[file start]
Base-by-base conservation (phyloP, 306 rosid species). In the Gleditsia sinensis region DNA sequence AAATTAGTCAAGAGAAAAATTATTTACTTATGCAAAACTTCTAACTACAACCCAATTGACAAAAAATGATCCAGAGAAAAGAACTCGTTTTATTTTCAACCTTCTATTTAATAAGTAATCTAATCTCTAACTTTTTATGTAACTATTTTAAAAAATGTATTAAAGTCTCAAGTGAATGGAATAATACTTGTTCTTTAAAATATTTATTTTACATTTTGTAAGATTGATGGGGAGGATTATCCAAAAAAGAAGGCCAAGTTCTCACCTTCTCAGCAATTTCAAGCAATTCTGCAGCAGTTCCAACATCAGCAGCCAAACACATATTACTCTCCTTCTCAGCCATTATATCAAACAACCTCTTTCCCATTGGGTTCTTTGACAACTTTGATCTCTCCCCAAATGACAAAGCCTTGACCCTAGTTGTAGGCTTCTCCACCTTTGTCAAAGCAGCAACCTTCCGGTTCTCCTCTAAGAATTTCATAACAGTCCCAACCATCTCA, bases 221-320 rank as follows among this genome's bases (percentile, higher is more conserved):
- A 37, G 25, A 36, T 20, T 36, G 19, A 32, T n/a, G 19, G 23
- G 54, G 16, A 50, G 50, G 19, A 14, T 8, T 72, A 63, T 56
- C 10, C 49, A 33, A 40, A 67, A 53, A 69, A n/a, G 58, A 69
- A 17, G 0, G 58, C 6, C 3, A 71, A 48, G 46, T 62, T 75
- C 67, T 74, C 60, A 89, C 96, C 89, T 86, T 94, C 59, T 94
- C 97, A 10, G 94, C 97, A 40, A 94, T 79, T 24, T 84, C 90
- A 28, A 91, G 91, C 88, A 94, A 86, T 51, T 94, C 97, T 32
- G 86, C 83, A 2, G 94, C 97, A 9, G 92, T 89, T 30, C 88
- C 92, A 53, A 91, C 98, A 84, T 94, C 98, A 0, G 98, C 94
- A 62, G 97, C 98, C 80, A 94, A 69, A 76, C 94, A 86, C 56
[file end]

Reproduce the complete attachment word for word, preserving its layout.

Base-by-base conservation (phyloP, 306 rosid species). In the Gleditsia sinensis region DNA sequence AAATTAGTCAAGAGAAAAATTATTTACTTATGCAAAACTTCTAACTACAACCCAATTGACAAAAAATGATCCAGAGAAAAGAACTCGTTTTATTTTCAACCTTCTATTTAATAAGTAATCTAATCTCTAACTTTTTATGTAACTATTTTAAAAAATGTATTAAAGTCTCAAGTGAATGGAATAATACTTGTTCTTTAAAATATTTATTTTACATTTTGTAAGATTGATGGGGAGGATTATCCAAAAAAGAAGGCCAAGTTCTCACCTTCTCAGCAATTTCAAGCAATTCTGCAGCAGTTCCAACATCAGCAGCCAAACACATATTACTCTCCTTCTCAGCCATTATATCAAACAACCTCTTTCCCATTGGGTTCTTTGACAACTTTGATCTCTCCCCAAATGACAAAGCCTTGACCCTAGTTGTAGGCTTCTCCACCTTTGTCAAAGCAGCAACCTTCCGGTTCTCCTCTAAGAATTTCATAACAGTCCCAACCATCTCA, bases 221-320 rank as follows among this genome's bases (percentile, higher is more conserved):
- A 37, G 25, A 36, T 20, T 36, G 19, A 32, T n/a, G 19, G 23
- G 54, G 16, A 50, G 50, G 19, A 14, T 8, T 72, A 63, T 56
- C 10, C 49, A 33, A 40, A 67, A 53, A 69, A n/a, G 58, A 69
- A 17, G 0, G 58, C 6, C 3, A 71, A 48, G 46, T 62, T 75
- C 67, T 74, C 60, A 89, C 96, C 89, T 86, T 94, C 59, T 94
- C 97, A 10, G 94, C 97, A 40, A 94, T 79, T 24, T 84, C 90
- A 28, A 91, G 91, C 88, A 94, A 86, T 51, T 94, C 97, T 32
- G 86, C 83, A 2, G 94, C 97, A 9, G 92, T 89, T 30, C 88
- C 92, A 53, A 91, C 98, A 84, T 94, C 98, A 0, G 98, C 94
- A 62, G 97, C 98, C 80, A 94, A 69, A 76, C 94, A 86, C 56